Figuratively, and literally, it all starts and ends with Kyle Lowry. He’s the engine of the Raptors, the greatest Raptor of all-time, and at 34-years-old, he’s still the best player on the team. Lowry is slated to start at one guard slot, while Fred VanVleet – the $85 million man – is virtually a lock to start at the other. The two of them have been through all of the trials and tribulations of the NBA together, and combine to form one of the fiercest backcourts in the league.
The bench is where things begin to get a little tricky – but in a good way. It’s not that the Raptors have no useful options, and that Nick Nurse will be forced to roll the dice on an unproven project. It’s that the Raptors have several players all deserving of consistent minutes, but the time in a basketball game is so limited.
To a lot of fans’ dismay, Davis will likely be among the first players off the bench this coming season. He’ll be lucky to play in empty arenas without fans heckling him, should he be found guilty of his charges in court on December 11th. Ultimately, the Raptors organization decided that his basketball talent was too overwhelming to cut him loose. After being the first Raptor since Jonas Valanciunas to make an all-rookie team, Davis will look to continue his upward trend to on-court stardom.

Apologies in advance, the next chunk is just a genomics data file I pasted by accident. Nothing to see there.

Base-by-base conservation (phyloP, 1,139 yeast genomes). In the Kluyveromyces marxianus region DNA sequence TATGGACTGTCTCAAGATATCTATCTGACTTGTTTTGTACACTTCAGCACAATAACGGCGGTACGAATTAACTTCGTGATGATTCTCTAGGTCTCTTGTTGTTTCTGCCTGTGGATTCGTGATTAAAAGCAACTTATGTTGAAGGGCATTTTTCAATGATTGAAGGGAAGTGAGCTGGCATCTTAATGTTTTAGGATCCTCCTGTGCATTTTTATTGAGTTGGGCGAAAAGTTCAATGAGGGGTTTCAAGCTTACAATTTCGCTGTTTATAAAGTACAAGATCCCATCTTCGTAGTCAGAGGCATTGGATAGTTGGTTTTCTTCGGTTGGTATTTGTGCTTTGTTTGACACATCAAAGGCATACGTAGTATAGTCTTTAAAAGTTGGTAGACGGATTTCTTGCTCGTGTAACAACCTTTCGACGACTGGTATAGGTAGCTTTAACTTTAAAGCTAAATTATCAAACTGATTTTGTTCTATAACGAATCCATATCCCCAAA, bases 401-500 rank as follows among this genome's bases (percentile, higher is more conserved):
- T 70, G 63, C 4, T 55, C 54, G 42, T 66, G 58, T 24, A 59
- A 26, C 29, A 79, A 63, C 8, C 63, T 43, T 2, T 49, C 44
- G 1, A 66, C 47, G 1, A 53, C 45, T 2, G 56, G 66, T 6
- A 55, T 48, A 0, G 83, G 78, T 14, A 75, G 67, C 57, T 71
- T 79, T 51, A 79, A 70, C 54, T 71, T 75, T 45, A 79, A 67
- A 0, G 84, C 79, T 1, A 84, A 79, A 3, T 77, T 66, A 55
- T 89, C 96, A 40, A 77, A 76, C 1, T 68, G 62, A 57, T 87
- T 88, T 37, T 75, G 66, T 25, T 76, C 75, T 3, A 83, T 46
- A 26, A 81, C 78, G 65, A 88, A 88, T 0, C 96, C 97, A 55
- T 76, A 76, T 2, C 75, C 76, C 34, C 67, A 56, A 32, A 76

Between the remaining minutes, Matt Thomas and Malachi Flynn may find their opportunities situationally. Unless one of them can get the clear edge over the other during training camp, they both project to have similar overall impacts on winning. After an impressive rookie season where he came in regarded as a lights-out shooter and not much else, Matt Thomas played his into becoming the Raptors’ eighth man. While he’s lacking the physical tools to be a good defender, Thomas empties his tank on that end of the floor, which is all that a coach can ask for. Especially when offensively, he’s among the best shooters in the world, and can open up driving lanes for teammates just by standing six feet behind the arc.
On the other hand, Flynn was seemingly drafted as player who can come in and help a team win immediately. He played four years in college, is coming off a season in which he won Mountain West Conference Player of the Year, and Defensive Player of the Year, and should be one of the better third string point guards in the NBA from the moment he steps foot onto the court. Unlike Thomas, Flynn is a very good defender despite lacking in size, and he is a pick-and-roll maestro with an uncanny ability to create wide-open shots for his teammates. Obviously with the two presenting very different skillsets, Nick Nurse has a swiss army knife in his back pocket. It’ll be up to him when he wants to pull out the scissors, or use the two-inch blade.